The one-and-only Edward Villella (right, with artistic director Douglas Webster) rehearses with members of Ice Theatre of New York

Now, cue the famous choreographer. The one and only Edward Villella, formerly of the New York City Ballet and founder of Miami City Ballet, is rinkside in Sun Valley lending his considerable talents to this project. To those of us who love ballet, he is a superstar.

Now, enter the excellent cause. All bleacher seats on Wednesday evening are being sold for a suggested donation of $10 to support the Higher Ground’s military programs. Higher Ground is a Ketchum-based non-profit that works with injured veterans and their families and loved ones. Men and women who have served and suffered physical injuries, a Traumatic Brain Injury (TBI), and/or Post-Traumatic Stress Disorder (PTSD and/or MST) come to Sun Valley to participate in snowsports, fly fishing, whitewater rafting and other healing camps under the care and expertise of Higher Ground.

Higher Ground offers numerous programs throughout the year to veterans that utilize Sun Valley's amazing, healing outdoors

Higher Ground offers numerous programs throughout the year to veterans that utilize Sun Valley's amazing, healing outdoors

A special group that is holding a convention in Sun Valley this week reached out to Higher Ground, offering to help them fundraise for their vital projects. Erin Rheinschild, Director of Philanthropy at Higher Ground explained, “they had a ice show on their schedule this week, but planned to enjoy dinner at the Lodge and then watch the show from the terrace. That left the bleachers empty. They said they appreciate and value the work we do and would like, with Sun Valley, to offer those seats as a fundraiser for our military programs. Of course we said yes!”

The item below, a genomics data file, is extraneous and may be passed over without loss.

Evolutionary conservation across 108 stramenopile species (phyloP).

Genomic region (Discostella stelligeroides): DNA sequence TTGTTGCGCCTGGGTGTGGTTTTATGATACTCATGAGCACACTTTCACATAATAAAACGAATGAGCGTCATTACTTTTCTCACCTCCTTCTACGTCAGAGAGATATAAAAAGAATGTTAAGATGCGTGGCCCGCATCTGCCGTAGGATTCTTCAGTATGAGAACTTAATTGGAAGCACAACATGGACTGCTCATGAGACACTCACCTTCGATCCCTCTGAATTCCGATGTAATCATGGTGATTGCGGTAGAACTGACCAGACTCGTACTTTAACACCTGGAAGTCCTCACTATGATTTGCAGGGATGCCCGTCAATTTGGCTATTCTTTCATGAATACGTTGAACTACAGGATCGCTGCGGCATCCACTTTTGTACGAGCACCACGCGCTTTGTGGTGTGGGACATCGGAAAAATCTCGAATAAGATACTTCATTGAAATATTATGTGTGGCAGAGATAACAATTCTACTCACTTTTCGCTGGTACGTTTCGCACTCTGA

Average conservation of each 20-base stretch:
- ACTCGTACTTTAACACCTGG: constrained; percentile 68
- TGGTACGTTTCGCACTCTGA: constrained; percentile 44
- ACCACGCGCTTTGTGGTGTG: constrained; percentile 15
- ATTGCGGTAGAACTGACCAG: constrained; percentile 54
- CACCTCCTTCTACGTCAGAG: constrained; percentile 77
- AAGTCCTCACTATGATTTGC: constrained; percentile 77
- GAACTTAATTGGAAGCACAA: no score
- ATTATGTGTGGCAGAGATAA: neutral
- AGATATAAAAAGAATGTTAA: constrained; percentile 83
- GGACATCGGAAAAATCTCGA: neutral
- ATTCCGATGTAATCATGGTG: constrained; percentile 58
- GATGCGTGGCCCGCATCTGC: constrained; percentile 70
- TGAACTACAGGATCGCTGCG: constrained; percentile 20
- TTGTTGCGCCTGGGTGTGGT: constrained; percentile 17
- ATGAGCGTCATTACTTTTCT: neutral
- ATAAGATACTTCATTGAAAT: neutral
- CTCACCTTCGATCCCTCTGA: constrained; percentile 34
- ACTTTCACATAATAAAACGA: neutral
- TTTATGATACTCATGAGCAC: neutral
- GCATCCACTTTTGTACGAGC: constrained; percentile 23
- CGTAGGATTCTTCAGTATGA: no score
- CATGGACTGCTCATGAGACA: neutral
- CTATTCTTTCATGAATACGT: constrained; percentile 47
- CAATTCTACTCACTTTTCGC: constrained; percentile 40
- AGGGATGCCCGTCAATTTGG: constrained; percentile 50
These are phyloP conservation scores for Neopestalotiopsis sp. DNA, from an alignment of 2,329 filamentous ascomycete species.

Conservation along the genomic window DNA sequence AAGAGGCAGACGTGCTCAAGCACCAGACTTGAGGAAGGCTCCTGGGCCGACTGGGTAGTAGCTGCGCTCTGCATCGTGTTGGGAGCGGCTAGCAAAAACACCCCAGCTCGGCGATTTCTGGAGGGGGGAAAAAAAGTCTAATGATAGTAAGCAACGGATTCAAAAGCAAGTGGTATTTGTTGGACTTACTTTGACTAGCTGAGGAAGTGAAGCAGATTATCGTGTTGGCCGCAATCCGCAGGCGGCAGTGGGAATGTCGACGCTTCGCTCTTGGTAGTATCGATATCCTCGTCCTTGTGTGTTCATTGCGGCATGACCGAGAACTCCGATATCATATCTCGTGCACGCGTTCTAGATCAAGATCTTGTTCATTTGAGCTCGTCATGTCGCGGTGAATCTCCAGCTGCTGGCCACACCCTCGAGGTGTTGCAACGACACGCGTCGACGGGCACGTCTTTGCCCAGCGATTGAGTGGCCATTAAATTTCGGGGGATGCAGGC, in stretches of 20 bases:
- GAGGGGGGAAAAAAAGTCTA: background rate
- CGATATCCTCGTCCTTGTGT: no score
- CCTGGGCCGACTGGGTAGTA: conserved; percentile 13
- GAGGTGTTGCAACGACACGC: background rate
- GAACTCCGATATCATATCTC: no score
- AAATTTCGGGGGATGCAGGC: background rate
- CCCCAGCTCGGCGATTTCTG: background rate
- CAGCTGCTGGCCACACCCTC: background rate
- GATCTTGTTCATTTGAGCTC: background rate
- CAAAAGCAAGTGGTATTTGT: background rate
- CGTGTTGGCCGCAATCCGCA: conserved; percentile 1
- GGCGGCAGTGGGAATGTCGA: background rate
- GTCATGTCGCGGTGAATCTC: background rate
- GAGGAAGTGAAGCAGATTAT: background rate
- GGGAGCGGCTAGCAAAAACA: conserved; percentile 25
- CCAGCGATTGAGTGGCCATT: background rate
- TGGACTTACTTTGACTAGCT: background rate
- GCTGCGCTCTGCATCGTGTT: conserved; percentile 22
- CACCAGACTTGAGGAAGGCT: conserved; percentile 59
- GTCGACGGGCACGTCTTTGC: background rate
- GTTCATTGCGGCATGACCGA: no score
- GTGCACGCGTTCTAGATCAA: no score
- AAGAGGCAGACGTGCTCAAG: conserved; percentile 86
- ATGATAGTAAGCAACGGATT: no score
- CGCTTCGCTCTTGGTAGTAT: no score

So, on Wednesday night, come out to enjoy a sneak peek of the Ice Theatre of New York repertory, a headline performance by perennial favorite Jumpin’ Joe, the amazing core skaters of Sun Valley On Ice, all while supporting the life changing work of Higher Ground.

Expect some exciting extras, too. According to Rheinschild, a Color Guard from Mountain Home Air Force Base will be in attendance. They will also have a terrific silent auction and a pass the hat. “This event brings a great deal of awareness to everyone about our programs,” Rheinschild said. “We encourage everyone to come out, enjoy a fabulous show and learn more about Higher Ground.”

Tickets are available at the door for a suggested donation of $10. Seats are first come, first served and doors open at 7 p.m. For more information, call 208-726-9298 or click HERE.

Members of the Ice Theatre of New York look forward to showcasing their repertory for Sun Valley audiences

Members of the Ice Theatre of New York look forward to showcasing their repertory for Sun Valley audiences